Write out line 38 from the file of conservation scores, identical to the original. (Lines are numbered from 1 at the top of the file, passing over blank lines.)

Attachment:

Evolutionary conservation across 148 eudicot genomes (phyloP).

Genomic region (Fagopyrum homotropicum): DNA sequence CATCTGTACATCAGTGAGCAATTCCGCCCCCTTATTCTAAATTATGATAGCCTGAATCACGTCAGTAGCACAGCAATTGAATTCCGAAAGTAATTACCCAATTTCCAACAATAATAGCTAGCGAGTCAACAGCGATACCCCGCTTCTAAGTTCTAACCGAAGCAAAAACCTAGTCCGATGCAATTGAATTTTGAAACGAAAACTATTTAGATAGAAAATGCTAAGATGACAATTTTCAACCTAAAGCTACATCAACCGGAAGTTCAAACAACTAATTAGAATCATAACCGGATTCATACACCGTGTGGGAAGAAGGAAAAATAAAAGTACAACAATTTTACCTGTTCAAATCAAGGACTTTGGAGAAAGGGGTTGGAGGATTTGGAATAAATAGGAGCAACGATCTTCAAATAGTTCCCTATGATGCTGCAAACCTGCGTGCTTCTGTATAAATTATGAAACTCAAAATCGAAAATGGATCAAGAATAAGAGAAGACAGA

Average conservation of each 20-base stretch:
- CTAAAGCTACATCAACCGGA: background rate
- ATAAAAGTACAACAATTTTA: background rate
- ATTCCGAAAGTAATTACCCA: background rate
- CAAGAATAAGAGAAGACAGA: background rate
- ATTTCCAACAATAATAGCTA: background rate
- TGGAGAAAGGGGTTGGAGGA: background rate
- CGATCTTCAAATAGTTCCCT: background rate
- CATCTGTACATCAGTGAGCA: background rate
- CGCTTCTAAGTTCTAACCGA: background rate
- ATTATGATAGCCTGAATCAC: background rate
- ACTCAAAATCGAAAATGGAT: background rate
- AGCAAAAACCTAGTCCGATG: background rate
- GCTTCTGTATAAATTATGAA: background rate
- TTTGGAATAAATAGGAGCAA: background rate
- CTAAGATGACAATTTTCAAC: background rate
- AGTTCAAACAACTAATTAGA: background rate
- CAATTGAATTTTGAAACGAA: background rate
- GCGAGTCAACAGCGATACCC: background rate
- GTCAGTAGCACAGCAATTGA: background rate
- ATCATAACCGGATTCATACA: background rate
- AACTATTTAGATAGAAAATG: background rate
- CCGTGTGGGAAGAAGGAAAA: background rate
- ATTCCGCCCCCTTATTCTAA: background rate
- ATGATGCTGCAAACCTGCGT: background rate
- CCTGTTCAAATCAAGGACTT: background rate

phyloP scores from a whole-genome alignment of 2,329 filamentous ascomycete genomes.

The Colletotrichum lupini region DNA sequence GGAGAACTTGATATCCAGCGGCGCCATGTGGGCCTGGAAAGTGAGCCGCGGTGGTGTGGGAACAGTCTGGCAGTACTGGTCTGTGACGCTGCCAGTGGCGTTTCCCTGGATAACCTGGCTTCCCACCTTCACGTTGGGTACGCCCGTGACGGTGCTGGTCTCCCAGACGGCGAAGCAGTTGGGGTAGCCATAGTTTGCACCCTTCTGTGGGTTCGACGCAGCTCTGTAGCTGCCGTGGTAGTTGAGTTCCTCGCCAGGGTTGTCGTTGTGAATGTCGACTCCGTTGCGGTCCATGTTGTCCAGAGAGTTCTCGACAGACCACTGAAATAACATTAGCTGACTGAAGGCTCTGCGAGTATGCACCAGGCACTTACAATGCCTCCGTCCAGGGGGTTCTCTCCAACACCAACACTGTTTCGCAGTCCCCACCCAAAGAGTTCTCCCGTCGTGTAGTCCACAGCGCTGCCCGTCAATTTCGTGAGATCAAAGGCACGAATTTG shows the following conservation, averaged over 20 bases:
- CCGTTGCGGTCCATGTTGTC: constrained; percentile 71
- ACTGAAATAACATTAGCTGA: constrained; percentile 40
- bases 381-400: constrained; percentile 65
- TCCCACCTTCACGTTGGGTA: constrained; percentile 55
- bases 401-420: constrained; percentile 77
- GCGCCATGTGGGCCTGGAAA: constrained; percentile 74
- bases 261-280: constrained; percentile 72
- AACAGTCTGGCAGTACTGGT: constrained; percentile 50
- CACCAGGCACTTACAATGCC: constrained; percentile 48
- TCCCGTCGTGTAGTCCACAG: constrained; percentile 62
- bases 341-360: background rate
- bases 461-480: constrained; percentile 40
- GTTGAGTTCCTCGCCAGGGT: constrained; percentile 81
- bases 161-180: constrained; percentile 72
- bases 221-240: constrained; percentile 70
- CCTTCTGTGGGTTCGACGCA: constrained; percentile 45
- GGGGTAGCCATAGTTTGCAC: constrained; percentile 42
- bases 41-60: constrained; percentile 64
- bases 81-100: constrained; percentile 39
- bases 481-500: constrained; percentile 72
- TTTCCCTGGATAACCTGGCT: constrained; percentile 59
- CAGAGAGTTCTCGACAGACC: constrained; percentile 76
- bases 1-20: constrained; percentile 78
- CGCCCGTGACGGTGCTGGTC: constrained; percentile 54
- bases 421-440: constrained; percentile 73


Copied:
- AACAGTCTGGCAGTACTGGT: constrained; percentile 50